Creating designs that are both open to spontaneity and structured enough to stimulate and inspire curiosity is a challenging task.
According to Bruno Munari in his book “Da cosa nasce cosa”, games and toys must stimulate imagination, they cannot be completed or finished, otherwise, users will not be able to be involved, to participate. For the ideal toy to be understood by the child, it must be clear to him or her immediately without any explanation: what it is and how it works.
Open-ended is an object or equipment used by the child which doesn’t have a predetermined use or follow rules or conventions. Leaving all the decision-making up to children allows them to make choices, create a personalised play, and attach meaning to the designs. As a result of open-ended designs, children can create their own rules, goals, and meanings. Their cognitive skills are stretched and their independence is supported by self-regulation and self-discovery.
As opposed to closed-ended games and activities too designed, and too closed, which result in mimetic or repetitive responses, open-ended designs have no “correct” response or “proper” approach. During open-ended play, children decide for themselves and use all of their imagination and express their creativity fully. Open-ended designs can be toys, props, or for instance playscapes – large-scale playgrounds, environments that encompass and foster a culture of endless exploration, discovery, ambiguity, and amazement that inspire and empower children, through endless possibilities of exploration and improvisation, to be self-sufficient.
Creating designs that are both open to spontaneity and structured enough to stimulate and inspire curiosity is a challenging task. It is about experimentation, observation of end-users in action, and a lot of iterations along the design process. It is also, and mainly, about taking risks in conscious design decisions. The outcome is not foreseen, and assumptions are counterproductive. Open-ended design is a compromise between the extent of what is designed, which functions are integrated, what is structured, and what is left open.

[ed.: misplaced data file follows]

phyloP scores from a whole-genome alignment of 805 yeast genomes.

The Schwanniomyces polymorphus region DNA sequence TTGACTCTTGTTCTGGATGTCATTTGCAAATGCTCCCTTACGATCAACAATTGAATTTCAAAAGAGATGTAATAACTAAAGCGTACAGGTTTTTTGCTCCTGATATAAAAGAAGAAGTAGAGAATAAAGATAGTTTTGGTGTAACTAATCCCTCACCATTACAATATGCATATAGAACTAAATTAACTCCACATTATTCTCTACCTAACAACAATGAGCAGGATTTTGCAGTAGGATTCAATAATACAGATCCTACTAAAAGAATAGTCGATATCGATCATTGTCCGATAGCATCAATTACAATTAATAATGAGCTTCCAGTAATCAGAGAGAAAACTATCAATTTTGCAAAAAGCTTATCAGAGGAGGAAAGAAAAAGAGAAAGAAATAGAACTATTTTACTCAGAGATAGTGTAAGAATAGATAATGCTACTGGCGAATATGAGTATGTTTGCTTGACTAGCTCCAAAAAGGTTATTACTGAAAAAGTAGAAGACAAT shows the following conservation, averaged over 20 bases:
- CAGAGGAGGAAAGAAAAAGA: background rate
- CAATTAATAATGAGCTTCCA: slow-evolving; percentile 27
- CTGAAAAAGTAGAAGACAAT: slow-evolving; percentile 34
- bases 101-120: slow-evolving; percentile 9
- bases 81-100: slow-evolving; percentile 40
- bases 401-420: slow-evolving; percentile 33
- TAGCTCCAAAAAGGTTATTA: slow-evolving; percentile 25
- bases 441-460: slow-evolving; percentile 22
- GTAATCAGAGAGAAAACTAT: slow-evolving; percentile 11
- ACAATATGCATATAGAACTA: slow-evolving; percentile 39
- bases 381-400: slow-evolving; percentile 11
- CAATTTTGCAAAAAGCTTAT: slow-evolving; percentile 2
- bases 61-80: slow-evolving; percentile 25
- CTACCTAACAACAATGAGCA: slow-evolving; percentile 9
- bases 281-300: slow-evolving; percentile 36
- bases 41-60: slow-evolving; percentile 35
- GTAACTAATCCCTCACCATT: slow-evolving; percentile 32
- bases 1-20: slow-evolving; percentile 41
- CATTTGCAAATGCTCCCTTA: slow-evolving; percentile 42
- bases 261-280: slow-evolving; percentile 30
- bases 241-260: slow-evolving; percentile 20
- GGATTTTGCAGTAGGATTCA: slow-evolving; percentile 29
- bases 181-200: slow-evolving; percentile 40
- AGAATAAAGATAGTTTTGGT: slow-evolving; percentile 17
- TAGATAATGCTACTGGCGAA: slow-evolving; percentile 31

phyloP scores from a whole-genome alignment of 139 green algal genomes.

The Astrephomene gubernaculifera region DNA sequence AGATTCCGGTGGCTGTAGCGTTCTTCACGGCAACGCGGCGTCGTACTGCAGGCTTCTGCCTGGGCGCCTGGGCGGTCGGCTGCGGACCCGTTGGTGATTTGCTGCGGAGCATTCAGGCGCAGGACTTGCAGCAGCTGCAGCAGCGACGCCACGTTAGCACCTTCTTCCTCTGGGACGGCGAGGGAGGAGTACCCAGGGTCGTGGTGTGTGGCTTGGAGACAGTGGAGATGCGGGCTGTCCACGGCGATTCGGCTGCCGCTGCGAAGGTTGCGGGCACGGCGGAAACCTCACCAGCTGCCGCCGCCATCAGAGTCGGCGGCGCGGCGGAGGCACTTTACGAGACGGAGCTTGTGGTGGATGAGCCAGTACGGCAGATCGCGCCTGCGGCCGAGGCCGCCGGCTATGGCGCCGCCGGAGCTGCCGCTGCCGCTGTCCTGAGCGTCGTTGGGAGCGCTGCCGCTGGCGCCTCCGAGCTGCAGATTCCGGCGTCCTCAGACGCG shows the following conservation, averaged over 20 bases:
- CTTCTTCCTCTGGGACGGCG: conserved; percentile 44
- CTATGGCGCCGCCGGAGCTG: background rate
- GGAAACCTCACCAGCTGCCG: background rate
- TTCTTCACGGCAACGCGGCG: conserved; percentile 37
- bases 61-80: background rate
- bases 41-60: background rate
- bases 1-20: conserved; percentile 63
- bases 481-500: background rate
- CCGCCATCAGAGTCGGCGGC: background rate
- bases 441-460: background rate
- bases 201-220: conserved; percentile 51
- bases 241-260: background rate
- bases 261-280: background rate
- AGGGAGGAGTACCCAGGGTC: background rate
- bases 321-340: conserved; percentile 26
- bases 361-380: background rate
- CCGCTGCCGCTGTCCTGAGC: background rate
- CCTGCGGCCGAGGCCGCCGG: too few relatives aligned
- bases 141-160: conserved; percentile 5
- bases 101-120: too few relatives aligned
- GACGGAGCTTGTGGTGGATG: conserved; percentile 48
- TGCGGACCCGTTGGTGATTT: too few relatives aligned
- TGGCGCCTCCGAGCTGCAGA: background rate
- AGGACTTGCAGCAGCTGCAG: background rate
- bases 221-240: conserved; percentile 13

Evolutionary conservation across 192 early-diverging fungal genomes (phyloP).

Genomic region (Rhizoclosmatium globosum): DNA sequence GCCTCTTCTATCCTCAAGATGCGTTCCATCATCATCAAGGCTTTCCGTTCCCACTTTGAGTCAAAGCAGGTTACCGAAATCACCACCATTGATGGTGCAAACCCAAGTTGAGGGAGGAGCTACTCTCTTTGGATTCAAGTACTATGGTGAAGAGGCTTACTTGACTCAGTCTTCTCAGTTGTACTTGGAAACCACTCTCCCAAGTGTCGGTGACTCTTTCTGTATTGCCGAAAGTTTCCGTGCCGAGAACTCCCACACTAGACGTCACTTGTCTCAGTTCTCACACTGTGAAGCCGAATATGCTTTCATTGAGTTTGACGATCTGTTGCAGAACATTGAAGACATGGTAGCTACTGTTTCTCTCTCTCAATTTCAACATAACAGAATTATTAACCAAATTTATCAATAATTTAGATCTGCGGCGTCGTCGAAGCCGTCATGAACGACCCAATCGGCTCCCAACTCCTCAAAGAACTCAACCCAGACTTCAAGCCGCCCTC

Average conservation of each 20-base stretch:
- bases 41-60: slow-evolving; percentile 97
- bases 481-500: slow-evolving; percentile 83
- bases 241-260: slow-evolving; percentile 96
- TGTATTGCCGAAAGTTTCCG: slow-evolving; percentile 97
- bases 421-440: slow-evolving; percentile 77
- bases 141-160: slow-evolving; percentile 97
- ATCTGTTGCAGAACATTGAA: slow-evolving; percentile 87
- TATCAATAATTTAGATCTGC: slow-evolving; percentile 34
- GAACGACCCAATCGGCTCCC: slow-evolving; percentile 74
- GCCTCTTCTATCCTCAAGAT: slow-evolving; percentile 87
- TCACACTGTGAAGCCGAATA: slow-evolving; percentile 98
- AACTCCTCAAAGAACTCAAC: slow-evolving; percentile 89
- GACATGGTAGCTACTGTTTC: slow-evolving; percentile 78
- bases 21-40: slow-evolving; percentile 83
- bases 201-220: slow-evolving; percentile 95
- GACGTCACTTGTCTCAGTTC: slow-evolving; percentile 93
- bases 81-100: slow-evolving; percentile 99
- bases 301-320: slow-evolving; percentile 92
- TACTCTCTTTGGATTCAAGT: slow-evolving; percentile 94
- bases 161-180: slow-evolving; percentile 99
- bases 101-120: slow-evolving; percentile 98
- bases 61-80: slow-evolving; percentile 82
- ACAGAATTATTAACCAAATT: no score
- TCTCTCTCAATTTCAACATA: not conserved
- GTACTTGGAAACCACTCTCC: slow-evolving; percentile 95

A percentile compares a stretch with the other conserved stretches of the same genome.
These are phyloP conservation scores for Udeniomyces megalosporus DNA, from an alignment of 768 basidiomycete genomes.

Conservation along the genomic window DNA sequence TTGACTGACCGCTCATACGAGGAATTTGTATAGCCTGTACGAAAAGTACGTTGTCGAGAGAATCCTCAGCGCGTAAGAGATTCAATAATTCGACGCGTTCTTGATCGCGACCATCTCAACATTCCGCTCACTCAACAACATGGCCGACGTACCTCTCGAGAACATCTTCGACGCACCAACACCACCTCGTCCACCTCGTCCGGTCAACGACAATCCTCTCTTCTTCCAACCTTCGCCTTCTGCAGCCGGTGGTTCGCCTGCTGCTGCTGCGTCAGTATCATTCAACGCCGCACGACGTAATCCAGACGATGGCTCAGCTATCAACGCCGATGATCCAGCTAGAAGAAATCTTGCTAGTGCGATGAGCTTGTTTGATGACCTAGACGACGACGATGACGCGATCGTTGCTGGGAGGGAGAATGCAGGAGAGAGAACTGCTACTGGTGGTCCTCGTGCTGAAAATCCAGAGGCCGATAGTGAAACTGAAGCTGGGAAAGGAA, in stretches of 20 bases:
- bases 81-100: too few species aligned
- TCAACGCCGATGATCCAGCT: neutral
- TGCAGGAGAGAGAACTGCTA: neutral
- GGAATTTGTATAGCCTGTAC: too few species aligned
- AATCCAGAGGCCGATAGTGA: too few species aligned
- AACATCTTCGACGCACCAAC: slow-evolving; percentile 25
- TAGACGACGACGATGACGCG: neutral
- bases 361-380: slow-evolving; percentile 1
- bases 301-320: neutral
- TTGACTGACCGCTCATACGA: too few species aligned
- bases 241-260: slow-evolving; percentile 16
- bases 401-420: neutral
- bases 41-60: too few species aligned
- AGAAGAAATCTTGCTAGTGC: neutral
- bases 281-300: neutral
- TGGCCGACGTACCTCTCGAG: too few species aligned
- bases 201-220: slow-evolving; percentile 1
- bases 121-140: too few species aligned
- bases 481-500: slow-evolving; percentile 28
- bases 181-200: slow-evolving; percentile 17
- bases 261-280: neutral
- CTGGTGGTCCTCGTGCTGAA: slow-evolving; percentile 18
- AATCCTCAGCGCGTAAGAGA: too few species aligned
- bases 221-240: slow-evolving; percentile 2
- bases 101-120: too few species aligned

Children’s appropriation of everyday objects and urban equipment in multiple possible and surprising ways can be real-testing scenarios for designers, urbanists, and architects by providing valuable insights into the levels of engagement and types of interaction. Children engage in the built environment and creatively re-invent places through appropriation and transgression. This involvement is an opportunity for spatial designers to understand children as end-users and stakeholders and integrate the findings into the design process.
Open-ended design is inspired by free play and therefore a way that allows children to make the most out of play initiated by themselves with the freedom to decide what to do and how to do it, for how long and when to try something new. It is not about satisfying the expectations of adults but feeding the imagination of the child’s mind. The open-ended play offers children a wealth of advantages for learning and intellectual development, it’s the ideal way to spark their imagination, engage in critical thinking and problem-solving and improve their social and emotional intelligence and skill-set.